Tuesday, April 7, 2020

Musings in a Time of Crisis XII

We will lose a lot in these next months. We've already
lost too much. One thing we don't need to lose is
our independent bookstores.
~ Dave Eggers


The  death of brick-and-mortar bookstores was, for me, something to mourn. I used to spend hours after work or on weekends browsing the many wonderful indies we used to have where I live. My son became a reader because of the example I set early and because he, too, loved browsing and selecting titles we could read together. Shopping for books now (and we know where most of us go, though this one, Bookshop.org, eventually could be a challenge to it), is just a task we do whenever we want new reading material, and even then, some of us choose e-books over those we can hold in the hand. (Not I!) And the pandemic, which requires "non-essential" businesses to close, is making things worse for still-existing bookstores and small independent presses that are asking how in the world they're going to stay in business. McSweeney's, itself an indie, is trying to do its part by creating region-specific email lists of stores needing support or becoming involved in initiatives to support stores and authors. Its newsletter includes helpful information about partnering efforts, such as the #SaveIndieBookstores campaign, which involves the American Booksellers Association, the foundation Binc, and author James Patterson; Libro.fm, which offers a code ("shopbookstoresnow") that purchasers can use to ensure 100 of Libro.fm's proceeds go the purchasers' bookstore(s) of choice; a nationwide roundup of bookstore GoFundMe pages; and live-streamed author events, such as those at We Love Bookstores, which specifically benefit indies in the Bay area. Many individuals and families face an uncertain financial future but, given the need to home-school and keep oneself occupied while sheltering-in-place, supporting indies makes good sense for everyone. (Use contact@mscweeneye.net to learn how readers can offer support. Write in the subject line "indie support".)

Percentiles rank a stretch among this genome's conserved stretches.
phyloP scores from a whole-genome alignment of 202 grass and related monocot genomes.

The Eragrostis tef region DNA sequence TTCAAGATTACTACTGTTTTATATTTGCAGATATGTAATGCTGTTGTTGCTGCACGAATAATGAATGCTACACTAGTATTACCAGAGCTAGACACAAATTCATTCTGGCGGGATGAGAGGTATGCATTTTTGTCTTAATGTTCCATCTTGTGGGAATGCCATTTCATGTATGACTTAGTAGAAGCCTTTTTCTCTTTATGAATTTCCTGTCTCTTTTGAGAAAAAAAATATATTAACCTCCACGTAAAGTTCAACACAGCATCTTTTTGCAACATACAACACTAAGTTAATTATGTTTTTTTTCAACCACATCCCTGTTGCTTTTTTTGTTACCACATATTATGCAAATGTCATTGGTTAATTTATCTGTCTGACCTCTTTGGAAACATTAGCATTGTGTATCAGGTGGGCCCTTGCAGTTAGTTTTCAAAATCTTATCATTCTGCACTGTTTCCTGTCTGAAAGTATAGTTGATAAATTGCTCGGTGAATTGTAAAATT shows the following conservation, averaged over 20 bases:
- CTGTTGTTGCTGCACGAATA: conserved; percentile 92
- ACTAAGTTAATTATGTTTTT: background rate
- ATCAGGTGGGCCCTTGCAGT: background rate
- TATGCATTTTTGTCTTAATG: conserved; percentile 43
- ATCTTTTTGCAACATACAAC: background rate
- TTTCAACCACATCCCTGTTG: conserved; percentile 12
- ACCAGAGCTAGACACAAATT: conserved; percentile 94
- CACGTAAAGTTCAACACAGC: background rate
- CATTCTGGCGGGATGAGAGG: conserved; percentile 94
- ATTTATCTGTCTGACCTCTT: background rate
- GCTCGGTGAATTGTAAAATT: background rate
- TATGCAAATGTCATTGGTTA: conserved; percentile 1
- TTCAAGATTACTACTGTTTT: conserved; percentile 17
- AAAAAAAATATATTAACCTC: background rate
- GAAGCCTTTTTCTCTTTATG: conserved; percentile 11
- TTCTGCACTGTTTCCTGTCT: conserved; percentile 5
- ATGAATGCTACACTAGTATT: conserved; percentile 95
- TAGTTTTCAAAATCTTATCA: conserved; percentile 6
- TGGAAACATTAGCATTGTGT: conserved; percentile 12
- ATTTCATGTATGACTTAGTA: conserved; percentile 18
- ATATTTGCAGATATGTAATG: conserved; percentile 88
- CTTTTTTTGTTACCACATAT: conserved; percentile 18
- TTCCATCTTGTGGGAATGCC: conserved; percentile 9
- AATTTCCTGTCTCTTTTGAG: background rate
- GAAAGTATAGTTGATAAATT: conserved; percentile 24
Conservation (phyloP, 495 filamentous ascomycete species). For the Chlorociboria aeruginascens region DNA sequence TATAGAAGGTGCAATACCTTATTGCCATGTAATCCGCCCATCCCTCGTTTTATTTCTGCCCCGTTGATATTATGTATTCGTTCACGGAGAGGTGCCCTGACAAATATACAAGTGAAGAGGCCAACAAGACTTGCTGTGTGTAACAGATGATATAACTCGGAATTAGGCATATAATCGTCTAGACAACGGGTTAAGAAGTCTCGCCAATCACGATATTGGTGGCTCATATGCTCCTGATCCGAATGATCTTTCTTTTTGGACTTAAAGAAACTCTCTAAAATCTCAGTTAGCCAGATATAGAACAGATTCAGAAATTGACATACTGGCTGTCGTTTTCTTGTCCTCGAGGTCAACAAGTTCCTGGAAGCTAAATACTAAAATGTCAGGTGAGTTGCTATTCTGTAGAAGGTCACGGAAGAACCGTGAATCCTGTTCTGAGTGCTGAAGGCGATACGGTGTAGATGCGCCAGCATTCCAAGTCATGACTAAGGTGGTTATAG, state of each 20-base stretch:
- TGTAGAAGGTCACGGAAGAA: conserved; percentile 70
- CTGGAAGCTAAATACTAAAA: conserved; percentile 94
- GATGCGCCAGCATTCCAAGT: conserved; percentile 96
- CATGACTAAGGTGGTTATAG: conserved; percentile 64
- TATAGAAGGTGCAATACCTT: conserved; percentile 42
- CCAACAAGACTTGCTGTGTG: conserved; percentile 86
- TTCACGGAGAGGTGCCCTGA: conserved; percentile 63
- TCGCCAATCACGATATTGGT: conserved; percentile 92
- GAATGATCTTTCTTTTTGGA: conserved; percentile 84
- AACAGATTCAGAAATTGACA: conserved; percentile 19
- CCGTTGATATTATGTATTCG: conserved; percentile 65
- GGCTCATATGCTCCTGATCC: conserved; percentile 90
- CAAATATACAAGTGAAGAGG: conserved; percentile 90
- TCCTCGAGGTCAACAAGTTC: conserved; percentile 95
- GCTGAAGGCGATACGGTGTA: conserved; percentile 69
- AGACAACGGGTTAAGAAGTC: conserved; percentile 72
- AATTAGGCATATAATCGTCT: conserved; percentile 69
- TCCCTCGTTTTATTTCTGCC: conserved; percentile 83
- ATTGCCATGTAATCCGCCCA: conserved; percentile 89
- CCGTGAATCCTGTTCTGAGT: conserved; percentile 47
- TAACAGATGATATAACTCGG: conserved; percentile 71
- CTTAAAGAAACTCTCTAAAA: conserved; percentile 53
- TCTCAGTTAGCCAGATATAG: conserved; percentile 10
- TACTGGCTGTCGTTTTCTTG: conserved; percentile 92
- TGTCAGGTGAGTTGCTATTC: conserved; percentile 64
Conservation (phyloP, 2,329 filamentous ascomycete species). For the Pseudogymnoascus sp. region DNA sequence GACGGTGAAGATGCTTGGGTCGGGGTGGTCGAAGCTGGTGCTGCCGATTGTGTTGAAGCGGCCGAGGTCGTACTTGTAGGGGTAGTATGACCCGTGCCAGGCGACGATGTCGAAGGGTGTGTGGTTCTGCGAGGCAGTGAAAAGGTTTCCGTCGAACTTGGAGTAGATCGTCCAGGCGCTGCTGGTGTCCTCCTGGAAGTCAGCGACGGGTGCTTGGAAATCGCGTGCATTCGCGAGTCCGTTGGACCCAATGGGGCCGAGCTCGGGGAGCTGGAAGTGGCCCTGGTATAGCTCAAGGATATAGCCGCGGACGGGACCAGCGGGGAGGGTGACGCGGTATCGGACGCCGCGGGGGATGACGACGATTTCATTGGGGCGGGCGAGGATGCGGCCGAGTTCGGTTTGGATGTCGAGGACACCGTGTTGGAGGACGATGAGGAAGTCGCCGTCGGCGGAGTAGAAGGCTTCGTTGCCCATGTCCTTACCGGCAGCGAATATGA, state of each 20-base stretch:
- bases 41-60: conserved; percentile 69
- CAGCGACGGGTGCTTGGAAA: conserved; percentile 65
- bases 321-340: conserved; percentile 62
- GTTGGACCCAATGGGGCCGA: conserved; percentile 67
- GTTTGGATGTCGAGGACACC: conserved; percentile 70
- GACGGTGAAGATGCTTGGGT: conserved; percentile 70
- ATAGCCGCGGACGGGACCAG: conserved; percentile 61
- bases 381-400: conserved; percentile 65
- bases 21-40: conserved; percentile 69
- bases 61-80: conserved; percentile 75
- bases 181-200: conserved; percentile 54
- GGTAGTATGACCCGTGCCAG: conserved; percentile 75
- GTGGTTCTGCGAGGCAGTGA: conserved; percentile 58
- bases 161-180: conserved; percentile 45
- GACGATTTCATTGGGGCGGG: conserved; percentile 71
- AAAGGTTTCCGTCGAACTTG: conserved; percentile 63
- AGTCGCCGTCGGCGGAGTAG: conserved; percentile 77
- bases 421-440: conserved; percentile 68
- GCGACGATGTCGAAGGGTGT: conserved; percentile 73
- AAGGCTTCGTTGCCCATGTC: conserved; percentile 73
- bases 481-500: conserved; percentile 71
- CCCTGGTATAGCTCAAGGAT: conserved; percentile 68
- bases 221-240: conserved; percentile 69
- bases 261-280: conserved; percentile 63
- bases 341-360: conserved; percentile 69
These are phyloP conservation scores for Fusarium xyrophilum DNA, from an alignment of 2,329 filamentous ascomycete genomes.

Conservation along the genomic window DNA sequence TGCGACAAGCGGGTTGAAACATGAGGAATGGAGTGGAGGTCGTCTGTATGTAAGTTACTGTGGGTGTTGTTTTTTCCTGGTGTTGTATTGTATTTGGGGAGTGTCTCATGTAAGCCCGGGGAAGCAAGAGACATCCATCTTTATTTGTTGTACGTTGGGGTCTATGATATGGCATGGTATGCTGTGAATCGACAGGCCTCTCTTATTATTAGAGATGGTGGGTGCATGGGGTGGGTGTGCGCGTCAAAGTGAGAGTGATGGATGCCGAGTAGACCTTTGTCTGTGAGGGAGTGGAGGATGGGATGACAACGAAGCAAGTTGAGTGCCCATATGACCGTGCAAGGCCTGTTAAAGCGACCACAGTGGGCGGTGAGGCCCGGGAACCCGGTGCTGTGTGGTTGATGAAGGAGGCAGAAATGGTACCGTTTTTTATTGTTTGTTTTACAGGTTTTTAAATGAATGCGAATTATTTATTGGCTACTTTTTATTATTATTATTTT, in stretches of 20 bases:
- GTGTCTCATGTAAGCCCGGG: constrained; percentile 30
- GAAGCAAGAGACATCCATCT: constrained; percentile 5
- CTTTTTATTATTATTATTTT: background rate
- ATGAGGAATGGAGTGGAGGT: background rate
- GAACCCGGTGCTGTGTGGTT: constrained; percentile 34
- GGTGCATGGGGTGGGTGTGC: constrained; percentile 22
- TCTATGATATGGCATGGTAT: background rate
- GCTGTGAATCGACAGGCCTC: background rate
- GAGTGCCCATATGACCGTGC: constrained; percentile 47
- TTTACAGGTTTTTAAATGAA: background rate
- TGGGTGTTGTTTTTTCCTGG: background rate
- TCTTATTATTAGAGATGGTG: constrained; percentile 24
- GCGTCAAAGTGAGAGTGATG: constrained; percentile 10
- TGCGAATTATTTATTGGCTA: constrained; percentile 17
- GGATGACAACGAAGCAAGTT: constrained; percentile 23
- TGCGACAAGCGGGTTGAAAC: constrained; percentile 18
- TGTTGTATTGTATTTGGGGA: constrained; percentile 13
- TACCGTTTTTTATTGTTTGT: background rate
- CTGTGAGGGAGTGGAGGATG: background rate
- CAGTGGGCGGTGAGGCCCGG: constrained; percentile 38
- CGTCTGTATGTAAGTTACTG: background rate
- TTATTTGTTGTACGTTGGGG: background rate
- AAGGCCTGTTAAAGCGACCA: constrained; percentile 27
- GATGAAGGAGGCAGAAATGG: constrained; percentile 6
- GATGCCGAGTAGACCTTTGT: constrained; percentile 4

While we are sheltering in place, the real shelter is community.
So, no one is really alone.
~ Rabbi Laura Geller
"The Shelter of Community During the Coronavirus" at Next Avenue

In an earlier "Musings" column I wrote about a documentary about the influenza pandemic of 1918-1919. Today, the online magazine Hyperallergic offered images from that time from the National Archives Catalog. See Hakim Bishara's feature "What Can Images of the 1918 Influenza Pandemic Teach Us About COVID-19?"


April is #NationalPoetryMonth, and sound artist Alan Nakagawa is doing his part for poetry by launching a call for "quarantine haiku". (It's wonder to see how artists are responding so creatively to the global pandemic.) The deadline for submissions is April 16. Nakagawa will release the project, "Social Distancing, Haiku and You",  to IGTV on April 23. 


If you haven't seen online the now-viral miniature museum created by two quarantining Londoners, one an artist and writer and the other an employee of a museum, you are missing something delightful. The duo's pet gerbils seem to love exploring the art in their private digs. They do not, however, follow humans' rules; despite postings to the contrary, they enjoy checking things out with they teeth every now and then. Read a Hyperallergic magazine interview with the couple.


The U.S. Postal Service remains true to its motto of letting nothing stop it from delivering our mail. Deemed an "essential" service, it is even still issuing commemorative stamps, the latest an addition to its "forever" line: a set of 10 stamps featuring the marvelous wire sculptures of Japanese American sculptor Ruth Asawa (1926-2013). 

Ruth Asawa Forever Stamps
© U.S. Postal Service. All Rights Reserved

No comments: